USAF Straightening Story On Pilot Recall

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After an initial Pentagon announcement on Friday that the Air Force would recall about 1,000 retired pilots, followed rapidly by a disavowal of any recalls by the Air Force over the weekend, the service now says the purpose of the amended executive order was to increase the number of pilots who may be voluntarily returned to service. AVweb spoke with two members of the Air Force press office who said “the Air Force has no plans to recall any officers involuntarily and is totally committed to being a voluntary force.” According to the USAF press office, the Air Force had been limited to allowing no more than 25 former officers to return to active duty at any one time, and for no more than a year. The amended executive order, they say, while phrased in terms of mandatory recall, gives the service the authority needed for voluntary reactivation for up to three years at a time, at the discretion of the Secretary of Defense.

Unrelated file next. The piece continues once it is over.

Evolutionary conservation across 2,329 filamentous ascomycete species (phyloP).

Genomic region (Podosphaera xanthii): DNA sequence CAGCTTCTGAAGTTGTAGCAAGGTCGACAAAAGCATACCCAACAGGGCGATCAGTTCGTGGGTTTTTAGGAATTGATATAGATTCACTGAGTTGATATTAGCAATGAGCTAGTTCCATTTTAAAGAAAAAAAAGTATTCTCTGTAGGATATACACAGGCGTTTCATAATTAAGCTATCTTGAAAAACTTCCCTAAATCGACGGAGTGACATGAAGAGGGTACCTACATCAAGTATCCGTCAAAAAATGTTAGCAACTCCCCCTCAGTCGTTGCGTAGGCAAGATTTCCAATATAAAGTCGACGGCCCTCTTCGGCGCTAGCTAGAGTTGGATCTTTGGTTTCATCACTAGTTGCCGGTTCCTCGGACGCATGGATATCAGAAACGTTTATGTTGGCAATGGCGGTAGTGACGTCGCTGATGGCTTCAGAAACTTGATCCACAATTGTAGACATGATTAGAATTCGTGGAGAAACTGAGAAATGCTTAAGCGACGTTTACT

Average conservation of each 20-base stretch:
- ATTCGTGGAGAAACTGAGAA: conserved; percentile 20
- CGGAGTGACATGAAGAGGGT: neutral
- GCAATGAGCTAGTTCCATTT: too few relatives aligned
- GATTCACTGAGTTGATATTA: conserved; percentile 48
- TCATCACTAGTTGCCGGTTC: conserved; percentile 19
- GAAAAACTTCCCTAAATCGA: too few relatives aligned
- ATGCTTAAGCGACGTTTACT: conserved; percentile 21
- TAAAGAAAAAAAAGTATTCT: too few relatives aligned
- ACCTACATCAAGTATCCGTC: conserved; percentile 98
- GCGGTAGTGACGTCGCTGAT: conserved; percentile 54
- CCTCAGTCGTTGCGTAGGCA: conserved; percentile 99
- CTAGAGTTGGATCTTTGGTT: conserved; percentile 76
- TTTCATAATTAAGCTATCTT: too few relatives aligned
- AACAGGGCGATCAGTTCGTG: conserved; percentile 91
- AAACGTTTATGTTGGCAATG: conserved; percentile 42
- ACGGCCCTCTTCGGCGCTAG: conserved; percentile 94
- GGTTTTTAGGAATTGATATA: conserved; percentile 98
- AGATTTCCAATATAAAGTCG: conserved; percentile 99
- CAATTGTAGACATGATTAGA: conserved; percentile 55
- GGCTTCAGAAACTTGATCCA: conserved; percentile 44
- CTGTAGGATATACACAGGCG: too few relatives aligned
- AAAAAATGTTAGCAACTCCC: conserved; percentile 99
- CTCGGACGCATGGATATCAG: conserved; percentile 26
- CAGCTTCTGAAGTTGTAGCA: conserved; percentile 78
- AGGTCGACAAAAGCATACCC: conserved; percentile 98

Brig. Gen. Mike Koscheski told a press gaggle at the Pentagon Monday that he expects fewer than 200 officers will volunteer and be accepted under the program. The reactivated retirees will mostly staff positions requiring prior service as an Air Force pilot, though some recently separated pilots may receive the training necessary to get current as instructor pilots. “We want to focus on our instructor pilot pipeline, so your undergraduate pilot training bases like Vance, Laughlin, Columbus and Sheppard—that’s going to be a target of opportunity. We’re standing up F-16 graduate pilot training at Holloman, so if we have some F-16 retirees that are relatively recent and current, then we would look at that option,” says Koscheski.

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